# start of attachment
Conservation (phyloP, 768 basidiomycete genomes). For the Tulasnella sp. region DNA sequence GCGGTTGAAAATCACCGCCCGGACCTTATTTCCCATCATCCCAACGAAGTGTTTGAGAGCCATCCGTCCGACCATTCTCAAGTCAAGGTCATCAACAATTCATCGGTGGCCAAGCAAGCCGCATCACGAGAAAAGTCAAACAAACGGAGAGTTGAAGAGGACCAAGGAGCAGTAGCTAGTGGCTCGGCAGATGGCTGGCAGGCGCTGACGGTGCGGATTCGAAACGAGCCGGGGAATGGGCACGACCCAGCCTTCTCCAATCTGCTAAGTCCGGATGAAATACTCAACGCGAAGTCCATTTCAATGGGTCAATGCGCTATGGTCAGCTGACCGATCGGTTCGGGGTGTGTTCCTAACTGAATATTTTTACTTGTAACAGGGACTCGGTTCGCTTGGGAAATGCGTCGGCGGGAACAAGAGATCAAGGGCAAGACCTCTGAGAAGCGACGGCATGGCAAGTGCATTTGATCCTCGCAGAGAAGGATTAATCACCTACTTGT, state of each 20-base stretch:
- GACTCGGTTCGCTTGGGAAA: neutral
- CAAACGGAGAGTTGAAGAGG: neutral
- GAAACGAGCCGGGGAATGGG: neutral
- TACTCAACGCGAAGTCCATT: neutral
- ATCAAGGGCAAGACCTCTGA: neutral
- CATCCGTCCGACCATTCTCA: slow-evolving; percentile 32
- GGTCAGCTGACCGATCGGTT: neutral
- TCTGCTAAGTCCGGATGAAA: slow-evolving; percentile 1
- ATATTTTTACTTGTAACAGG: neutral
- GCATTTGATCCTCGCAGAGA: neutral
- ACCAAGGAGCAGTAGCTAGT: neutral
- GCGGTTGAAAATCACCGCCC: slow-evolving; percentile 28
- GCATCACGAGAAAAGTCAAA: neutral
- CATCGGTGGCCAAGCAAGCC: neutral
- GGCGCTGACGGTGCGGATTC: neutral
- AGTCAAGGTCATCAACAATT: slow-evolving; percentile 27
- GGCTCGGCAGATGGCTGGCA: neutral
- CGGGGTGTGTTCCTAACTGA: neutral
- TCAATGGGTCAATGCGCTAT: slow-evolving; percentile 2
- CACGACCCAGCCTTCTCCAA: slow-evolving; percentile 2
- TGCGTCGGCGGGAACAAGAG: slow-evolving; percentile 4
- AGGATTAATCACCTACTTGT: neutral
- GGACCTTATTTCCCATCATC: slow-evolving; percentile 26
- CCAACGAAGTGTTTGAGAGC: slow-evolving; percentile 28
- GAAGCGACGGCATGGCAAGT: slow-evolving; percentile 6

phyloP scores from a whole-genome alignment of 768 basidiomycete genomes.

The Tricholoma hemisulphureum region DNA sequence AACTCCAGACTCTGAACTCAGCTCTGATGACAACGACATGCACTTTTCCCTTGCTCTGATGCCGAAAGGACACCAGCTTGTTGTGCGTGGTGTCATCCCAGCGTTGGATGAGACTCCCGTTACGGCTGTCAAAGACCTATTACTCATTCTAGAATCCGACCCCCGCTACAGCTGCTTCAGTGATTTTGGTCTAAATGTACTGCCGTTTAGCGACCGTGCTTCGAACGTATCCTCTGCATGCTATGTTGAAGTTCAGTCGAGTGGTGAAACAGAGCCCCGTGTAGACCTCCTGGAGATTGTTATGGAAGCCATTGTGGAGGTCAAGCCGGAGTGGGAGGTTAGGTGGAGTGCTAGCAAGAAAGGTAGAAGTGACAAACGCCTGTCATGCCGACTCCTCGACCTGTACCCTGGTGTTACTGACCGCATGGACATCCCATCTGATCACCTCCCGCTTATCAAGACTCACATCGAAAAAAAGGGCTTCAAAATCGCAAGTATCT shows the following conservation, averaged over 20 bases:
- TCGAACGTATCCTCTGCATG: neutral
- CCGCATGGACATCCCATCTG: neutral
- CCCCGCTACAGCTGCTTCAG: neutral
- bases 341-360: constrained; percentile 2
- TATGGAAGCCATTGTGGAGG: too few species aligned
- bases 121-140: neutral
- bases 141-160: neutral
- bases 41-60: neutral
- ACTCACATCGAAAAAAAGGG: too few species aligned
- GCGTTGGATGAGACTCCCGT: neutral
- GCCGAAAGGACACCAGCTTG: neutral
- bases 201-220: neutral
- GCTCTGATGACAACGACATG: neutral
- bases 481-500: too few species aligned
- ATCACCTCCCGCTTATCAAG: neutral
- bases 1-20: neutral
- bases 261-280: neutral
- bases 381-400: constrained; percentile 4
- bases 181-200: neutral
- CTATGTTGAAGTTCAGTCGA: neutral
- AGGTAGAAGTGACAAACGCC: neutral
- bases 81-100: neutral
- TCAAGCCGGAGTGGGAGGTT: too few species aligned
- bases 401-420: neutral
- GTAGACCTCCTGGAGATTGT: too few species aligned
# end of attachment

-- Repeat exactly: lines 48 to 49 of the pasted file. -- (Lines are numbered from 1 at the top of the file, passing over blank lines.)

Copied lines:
- CTATGTTGAAGTTCAGTCGA: neutral
- AGGTAGAAGTGACAAACGCC: neutral